We’ve seen the scene in movies countless times. Bereaved relatives gather in a lawyer’s office. An attorney picks up a sheet of paper and begins to read, “I (insert name here) being of sound mind, do hereby bequeath my estate to…” And so on and so forth. A last will and testament, the document that details how a person disposes of his or her physical property after death, is a pretty common concept. But there’s another kind of will gaining popularity, one that focuses on spiritual and moral values as opposed to physical assets. And this will is often passed along before the will’s writer passes on.
It’s called an ethical will. Ethical wills have actually been around for three thousand years, but they’ve gained newfound popularity since 9/11. They can take the form of personal letters written to a child, grandchild, niece or nephew, an audio recording or a video. Ethical wills can incorporate anything a person believes is meaningful enough to pass on. The Web site www.ethicalwill.com lists some common themes:
- Important personal values and beliefs
- Important spiritual values
- Hopes and blessings for future generations
- Life’s lessons
- Expressions of love
- Forgiving others and asking for forgiveness
Why create an ethical will? According to
www.ethicalwill.com some of the reasons are:
- We all want to be remembered, and we all will leave something behind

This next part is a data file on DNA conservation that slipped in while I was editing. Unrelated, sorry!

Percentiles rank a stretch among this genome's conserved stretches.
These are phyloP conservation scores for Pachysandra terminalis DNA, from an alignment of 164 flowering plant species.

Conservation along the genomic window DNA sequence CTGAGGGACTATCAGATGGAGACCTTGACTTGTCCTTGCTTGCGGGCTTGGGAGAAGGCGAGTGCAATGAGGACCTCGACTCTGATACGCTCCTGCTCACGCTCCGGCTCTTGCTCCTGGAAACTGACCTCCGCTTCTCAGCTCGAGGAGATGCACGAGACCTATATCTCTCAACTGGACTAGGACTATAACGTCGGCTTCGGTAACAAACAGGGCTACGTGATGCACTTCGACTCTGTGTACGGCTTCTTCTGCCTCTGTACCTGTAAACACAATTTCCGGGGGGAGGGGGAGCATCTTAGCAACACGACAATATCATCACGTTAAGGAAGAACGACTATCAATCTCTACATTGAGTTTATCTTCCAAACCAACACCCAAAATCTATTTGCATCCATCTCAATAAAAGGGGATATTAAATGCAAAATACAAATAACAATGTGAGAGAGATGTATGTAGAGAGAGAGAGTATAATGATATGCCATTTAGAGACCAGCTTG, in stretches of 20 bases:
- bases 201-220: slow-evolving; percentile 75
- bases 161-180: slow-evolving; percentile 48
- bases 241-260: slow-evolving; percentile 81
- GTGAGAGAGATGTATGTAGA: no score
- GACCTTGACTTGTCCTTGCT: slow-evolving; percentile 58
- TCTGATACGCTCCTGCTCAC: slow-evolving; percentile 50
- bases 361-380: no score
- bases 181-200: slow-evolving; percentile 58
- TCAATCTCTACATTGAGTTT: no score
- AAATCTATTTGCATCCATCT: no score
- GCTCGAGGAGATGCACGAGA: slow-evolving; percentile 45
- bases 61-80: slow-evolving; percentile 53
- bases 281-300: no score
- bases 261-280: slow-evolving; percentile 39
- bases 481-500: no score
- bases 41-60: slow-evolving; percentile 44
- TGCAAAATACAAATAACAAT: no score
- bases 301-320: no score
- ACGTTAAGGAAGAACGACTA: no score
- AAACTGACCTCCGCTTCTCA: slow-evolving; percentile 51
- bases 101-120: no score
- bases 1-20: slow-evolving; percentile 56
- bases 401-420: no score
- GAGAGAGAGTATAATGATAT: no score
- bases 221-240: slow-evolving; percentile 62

- If we don’t tell our stories, no one else will and they will be lost forever
- It helps you identify what you value most and what you stand for
- By articulating what we value now, we can take steps to insure the continuation of those values for future generations
- You learn a lot about yourself in the process of writing an ethical will
- It helps us come to terms with our mortality by creating something of meaning that will live on after we are gone
- It provides a sense of completion in our lives
Video can be a powerful medium for passing along your values to a loved one. The conviction in your words and the passion in your eyes will leave a profound impression on the person for whom you create your video ethical will, as well as the generations that follow. You don’t have to do anything fancy from a video standpoint. To ensure a good quality video, just employ some of the basic organization, lighting and sound techniques described in the Family Legacy Video™ Producer’s Guide.
An ethical will can be a wonderful gift and a long lasting legacy, made all the more powerful by the use of video.